Battle of Soissons (1918)

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World War I
Part of the Western Front of World War I
Date 18–22 July 1918
Location North-eastern France
49°22′54″N 03°19′25″E / 49.38167°N 3.32361°E / 49.38167; 3.32361Coordinates: 49°22′54″N 03°19′25″E / 49.38167°N 3.32361°E / 49.38167; 3.32361
Result Allied victory
 German Empire France France
 United States
Commanders and leaders
German Empire Erich Ludendorff France Ferdinand Foch
At least 234,000 men, 210 planes At least 345,000 men, c. 478 tanks and unknown number of planes
Casualties and losses
168,000 casualties of whom 56,700 died 107,000 casualties of whom 32,458 died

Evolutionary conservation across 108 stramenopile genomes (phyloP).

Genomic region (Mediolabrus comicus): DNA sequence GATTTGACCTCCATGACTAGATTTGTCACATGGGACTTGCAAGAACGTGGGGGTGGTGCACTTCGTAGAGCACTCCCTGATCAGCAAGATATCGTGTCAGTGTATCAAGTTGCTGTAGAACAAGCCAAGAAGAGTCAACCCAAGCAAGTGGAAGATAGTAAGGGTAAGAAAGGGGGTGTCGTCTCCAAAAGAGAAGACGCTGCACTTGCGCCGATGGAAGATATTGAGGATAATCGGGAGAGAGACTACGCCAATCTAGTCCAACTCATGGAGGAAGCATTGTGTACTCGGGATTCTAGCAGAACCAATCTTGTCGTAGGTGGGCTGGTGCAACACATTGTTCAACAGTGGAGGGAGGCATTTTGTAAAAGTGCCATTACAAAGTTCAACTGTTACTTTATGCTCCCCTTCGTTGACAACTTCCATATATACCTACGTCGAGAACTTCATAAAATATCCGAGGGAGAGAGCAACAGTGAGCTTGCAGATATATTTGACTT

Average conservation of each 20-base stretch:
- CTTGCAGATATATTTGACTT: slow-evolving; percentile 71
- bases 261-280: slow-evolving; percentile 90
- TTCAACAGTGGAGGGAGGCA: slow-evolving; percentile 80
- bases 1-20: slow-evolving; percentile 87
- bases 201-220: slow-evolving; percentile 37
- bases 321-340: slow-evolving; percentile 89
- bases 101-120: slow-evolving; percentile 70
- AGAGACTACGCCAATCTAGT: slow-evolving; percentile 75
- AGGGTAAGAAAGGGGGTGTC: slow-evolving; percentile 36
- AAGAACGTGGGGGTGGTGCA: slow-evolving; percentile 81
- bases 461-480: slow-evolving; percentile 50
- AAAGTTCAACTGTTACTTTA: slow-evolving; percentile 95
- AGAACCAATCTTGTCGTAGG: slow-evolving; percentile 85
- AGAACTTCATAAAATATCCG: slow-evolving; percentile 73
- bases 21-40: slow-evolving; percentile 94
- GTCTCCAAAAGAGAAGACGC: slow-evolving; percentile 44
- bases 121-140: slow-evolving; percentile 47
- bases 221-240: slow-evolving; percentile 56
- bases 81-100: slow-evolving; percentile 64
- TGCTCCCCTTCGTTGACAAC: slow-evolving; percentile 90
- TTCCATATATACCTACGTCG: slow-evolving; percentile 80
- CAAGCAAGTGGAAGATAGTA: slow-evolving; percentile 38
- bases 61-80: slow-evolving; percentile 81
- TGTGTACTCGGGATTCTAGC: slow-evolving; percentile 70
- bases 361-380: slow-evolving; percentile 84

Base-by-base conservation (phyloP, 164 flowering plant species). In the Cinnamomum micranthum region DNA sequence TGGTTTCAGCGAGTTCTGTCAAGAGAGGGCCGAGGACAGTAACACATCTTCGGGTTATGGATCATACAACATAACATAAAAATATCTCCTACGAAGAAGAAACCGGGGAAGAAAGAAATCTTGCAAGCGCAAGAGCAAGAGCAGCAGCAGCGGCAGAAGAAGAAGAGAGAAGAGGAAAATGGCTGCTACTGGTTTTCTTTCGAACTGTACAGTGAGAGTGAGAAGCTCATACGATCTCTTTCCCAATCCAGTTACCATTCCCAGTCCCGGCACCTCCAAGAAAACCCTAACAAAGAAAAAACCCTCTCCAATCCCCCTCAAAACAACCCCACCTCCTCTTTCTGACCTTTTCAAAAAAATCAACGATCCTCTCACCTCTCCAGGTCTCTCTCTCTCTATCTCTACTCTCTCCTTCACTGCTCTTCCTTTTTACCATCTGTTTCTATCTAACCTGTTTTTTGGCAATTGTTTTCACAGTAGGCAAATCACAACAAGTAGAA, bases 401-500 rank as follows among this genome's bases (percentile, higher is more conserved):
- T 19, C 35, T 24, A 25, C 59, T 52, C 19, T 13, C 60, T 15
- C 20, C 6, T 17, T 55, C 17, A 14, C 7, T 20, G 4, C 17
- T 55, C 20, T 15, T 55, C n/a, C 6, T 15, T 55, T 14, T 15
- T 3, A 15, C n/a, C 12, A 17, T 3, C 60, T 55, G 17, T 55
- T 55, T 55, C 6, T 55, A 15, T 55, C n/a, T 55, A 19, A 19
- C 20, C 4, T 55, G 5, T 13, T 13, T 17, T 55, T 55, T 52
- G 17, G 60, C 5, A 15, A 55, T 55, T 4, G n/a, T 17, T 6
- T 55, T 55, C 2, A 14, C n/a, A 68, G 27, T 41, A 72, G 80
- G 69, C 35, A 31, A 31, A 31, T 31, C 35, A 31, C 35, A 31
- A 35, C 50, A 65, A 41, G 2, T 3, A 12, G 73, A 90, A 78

The Battle of Soissons (also known as the Battle of the Soissonnais and of the Ourcq (French: Bataille du Soissonnais et de L'Ourcq)* was a World War I battle, waged from 18–22 July 1918, between the French (with American assistance) and German armies.

*Le Soissonnais is the area surrounding the city of Soissons. The Ourcq is a river about 30 miles (48 km) to the south.

Ferdinand Foch, the Allied Supreme Commander, launched the offensive on 18 July; 24 French divisions and 2 U.S. divisions under French command, supported by approximately 478 tanks, sought to eliminate the salient that was aimed at Paris.

The Allies suffered 107,000 casualties (95,000 French and 12,000 American), while the Germans suffered 168,000 casualties.[1]

The battle ended with the French recapturing most of the ground lost to the German Spring Offensive in May 1918.

Adolf Hitler the future Führer of Nazi Germany earned and was awarded the Iron Cross First Class at Soissons on August 4th 1918.


  1. ^ The Second Battle of the Marne,, accessed 3 September 2009